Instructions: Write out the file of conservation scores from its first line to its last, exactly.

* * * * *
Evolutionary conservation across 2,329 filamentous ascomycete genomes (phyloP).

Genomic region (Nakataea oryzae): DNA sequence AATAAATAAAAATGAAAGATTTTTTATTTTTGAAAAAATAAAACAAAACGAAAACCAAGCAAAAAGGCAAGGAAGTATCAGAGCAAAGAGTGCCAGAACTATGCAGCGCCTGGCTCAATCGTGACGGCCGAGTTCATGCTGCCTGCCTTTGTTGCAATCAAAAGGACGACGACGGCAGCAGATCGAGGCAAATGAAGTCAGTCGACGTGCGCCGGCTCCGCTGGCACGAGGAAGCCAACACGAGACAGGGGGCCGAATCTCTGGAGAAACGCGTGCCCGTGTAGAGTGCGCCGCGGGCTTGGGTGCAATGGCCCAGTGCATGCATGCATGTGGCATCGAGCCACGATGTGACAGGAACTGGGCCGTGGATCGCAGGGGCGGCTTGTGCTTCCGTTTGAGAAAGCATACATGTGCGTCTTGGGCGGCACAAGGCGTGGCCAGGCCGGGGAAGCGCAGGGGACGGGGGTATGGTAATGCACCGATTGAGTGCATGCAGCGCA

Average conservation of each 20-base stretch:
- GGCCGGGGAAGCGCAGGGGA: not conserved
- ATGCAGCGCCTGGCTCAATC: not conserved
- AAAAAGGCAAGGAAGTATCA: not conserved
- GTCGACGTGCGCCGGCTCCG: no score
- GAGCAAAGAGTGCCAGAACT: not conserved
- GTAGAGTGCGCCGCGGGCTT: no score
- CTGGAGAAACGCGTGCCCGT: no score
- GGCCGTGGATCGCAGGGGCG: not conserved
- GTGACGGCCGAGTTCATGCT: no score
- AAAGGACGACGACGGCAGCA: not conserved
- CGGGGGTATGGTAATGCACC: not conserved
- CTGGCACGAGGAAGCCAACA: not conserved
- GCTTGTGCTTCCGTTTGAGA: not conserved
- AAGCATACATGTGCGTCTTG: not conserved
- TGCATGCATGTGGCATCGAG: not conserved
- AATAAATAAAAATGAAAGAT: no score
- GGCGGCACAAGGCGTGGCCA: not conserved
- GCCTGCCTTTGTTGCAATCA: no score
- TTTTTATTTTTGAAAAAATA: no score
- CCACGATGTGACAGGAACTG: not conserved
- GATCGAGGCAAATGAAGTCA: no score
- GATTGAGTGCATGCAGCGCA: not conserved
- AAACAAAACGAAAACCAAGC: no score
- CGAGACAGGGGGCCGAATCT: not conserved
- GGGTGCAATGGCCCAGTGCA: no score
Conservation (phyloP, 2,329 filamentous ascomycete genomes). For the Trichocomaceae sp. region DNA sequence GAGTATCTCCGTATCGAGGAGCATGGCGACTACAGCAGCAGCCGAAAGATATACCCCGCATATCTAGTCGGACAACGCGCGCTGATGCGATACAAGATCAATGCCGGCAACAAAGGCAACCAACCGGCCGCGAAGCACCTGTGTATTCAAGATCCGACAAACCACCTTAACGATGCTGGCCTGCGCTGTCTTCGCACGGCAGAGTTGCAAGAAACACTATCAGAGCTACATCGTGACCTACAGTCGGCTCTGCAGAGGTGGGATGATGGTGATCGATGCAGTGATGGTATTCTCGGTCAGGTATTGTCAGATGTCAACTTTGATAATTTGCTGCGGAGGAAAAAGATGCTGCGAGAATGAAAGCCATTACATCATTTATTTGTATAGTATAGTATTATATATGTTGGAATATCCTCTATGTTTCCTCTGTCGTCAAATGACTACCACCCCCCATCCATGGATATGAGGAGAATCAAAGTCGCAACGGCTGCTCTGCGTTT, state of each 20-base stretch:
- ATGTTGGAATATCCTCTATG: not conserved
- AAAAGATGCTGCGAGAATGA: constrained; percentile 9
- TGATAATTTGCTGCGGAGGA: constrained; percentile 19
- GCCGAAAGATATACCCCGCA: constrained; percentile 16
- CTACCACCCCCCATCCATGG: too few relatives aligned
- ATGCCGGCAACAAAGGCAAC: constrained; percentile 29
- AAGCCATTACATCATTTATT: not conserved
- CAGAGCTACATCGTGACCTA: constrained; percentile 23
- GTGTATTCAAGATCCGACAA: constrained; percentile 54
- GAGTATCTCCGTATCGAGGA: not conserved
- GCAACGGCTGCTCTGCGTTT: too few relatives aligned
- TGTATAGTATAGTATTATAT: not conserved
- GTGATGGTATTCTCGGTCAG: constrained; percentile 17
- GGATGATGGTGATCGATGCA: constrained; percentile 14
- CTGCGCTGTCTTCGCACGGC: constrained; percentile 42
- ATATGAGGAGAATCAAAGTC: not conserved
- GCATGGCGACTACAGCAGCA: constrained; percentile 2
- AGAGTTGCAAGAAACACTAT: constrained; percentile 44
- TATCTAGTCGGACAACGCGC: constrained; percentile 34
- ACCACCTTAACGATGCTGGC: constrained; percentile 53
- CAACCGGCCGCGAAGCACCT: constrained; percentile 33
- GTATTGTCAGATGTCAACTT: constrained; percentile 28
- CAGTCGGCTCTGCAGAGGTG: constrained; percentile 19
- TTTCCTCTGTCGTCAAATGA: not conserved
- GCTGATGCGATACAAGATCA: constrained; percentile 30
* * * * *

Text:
Evolutionary conservation across 2,329 filamentous ascomycete genomes (phyloP).

Genomic region (Nakataea oryzae): DNA sequence AATAAATAAAAATGAAAGATTTTTTATTTTTGAAAAAATAAAACAAAACGAAAACCAAGCAAAAAGGCAAGGAAGTATCAGAGCAAAGAGTGCCAGAACTATGCAGCGCCTGGCTCAATCGTGACGGCCGAGTTCATGCTGCCTGCCTTTGTTGCAATCAAAAGGACGACGACGGCAGCAGATCGAGGCAAATGAAGTCAGTCGACGTGCGCCGGCTCCGCTGGCACGAGGAAGCCAACACGAGACAGGGGGCCGAATCTCTGGAGAAACGCGTGCCCGTGTAGAGTGCGCCGCGGGCTTGGGTGCAATGGCCCAGTGCATGCATGCATGTGGCATCGAGCCACGATGTGACAGGAACTGGGCCGTGGATCGCAGGGGCGGCTTGTGCTTCCGTTTGAGAAAGCATACATGTGCGTCTTGGGCGGCACAAGGCGTGGCCAGGCCGGGGAAGCGCAGGGGACGGGGGTATGGTAATGCACCGATTGAGTGCATGCAGCGCA

Average conservation of each 20-base stretch:
- GGCCGGGGAAGCGCAGGGGA: not conserved
- ATGCAGCGCCTGGCTCAATC: not conserved
- AAAAAGGCAAGGAAGTATCA: not conserved
- GTCGACGTGCGCCGGCTCCG: no score
- GAGCAAAGAGTGCCAGAACT: not conserved
- GTAGAGTGCGCCGCGGGCTT: no score
- CTGGAGAAACGCGTGCCCGT: no score
- GGCCGTGGATCGCAGGGGCG: not conserved
- GTGACGGCCGAGTTCATGCT: no score
- AAAGGACGACGACGGCAGCA: not conserved
- CGGGGGTATGGTAATGCACC: not conserved
- CTGGCACGAGGAAGCCAACA: not conserved
- GCTTGTGCTTCCGTTTGAGA: not conserved
- AAGCATACATGTGCGTCTTG: not conserved
- TGCATGCATGTGGCATCGAG: not conserved
- AATAAATAAAAATGAAAGAT: no score
- GGCGGCACAAGGCGTGGCCA: not conserved
- GCCTGCCTTTGTTGCAATCA: no score
- TTTTTATTTTTGAAAAAATA: no score
- CCACGATGTGACAGGAACTG: not conserved
- GATCGAGGCAAATGAAGTCA: no score
- GATTGAGTGCATGCAGCGCA: not conserved
- AAACAAAACGAAAACCAAGC: no score
- CGAGACAGGGGGCCGAATCT: not conserved
- GGGTGCAATGGCCCAGTGCA: no score
Conservation (phyloP, 2,329 filamentous ascomycete genomes). For the Trichocomaceae sp. region DNA sequence GAGTATCTCCGTATCGAGGAGCATGGCGACTACAGCAGCAGCCGAAAGATATACCCCGCATATCTAGTCGGACAACGCGCGCTGATGCGATACAAGATCAATGCCGGCAACAAAGGCAACCAACCGGCCGCGAAGCACCTGTGTATTCAAGATCCGACAAACCACCTTAACGATGCTGGCCTGCGCTGTCTTCGCACGGCAGAGTTGCAAGAAACACTATCAGAGCTACATCGTGACCTACAGTCGGCTCTGCAGAGGTGGGATGATGGTGATCGATGCAGTGATGGTATTCTCGGTCAGGTATTGTCAGATGTCAACTTTGATAATTTGCTGCGGAGGAAAAAGATGCTGCGAGAATGAAAGCCATTACATCATTTATTTGTATAGTATAGTATTATATATGTTGGAATATCCTCTATGTTTCCTCTGTCGTCAAATGACTACCACCCCCCATCCATGGATATGAGGAGAATCAAAGTCGCAACGGCTGCTCTGCGTTT, state of each 20-base stretch:
- ATGTTGGAATATCCTCTATG: not conserved
- AAAAGATGCTGCGAGAATGA: constrained; percentile 9
- TGATAATTTGCTGCGGAGGA: constrained; percentile 19
- GCCGAAAGATATACCCCGCA: constrained; percentile 16
- CTACCACCCCCCATCCATGG: too few relatives aligned
- ATGCCGGCAACAAAGGCAAC: constrained; percentile 29
- AAGCCATTACATCATTTATT: not conserved
- CAGAGCTACATCGTGACCTA: constrained; percentile 23
- GTGTATTCAAGATCCGACAA: constrained; percentile 54
- GAGTATCTCCGTATCGAGGA: not conserved
- GCAACGGCTGCTCTGCGTTT: too few relatives aligned
- TGTATAGTATAGTATTATAT: not conserved
- GTGATGGTATTCTCGGTCAG: constrained; percentile 17
- GGATGATGGTGATCGATGCA: constrained; percentile 14
- CTGCGCTGTCTTCGCACGGC: constrained; percentile 42
- ATATGAGGAGAATCAAAGTC: not conserved
- GCATGGCGACTACAGCAGCA: constrained; percentile 2
- AGAGTTGCAAGAAACACTAT: constrained; percentile 44
- TATCTAGTCGGACAACGCGC: constrained; percentile 34
- ACCACCTTAACGATGCTGGC: constrained; percentile 53
- CAACCGGCCGCGAAGCACCT: constrained; percentile 33
- GTATTGTCAGATGTCAACTT: constrained; percentile 28
- CAGTCGGCTCTGCAGAGGTG: constrained; percentile 19
- TTTCCTCTGTCGTCAAATGA: not conserved
- GCTGATGCGATACAAGATCA: constrained; percentile 30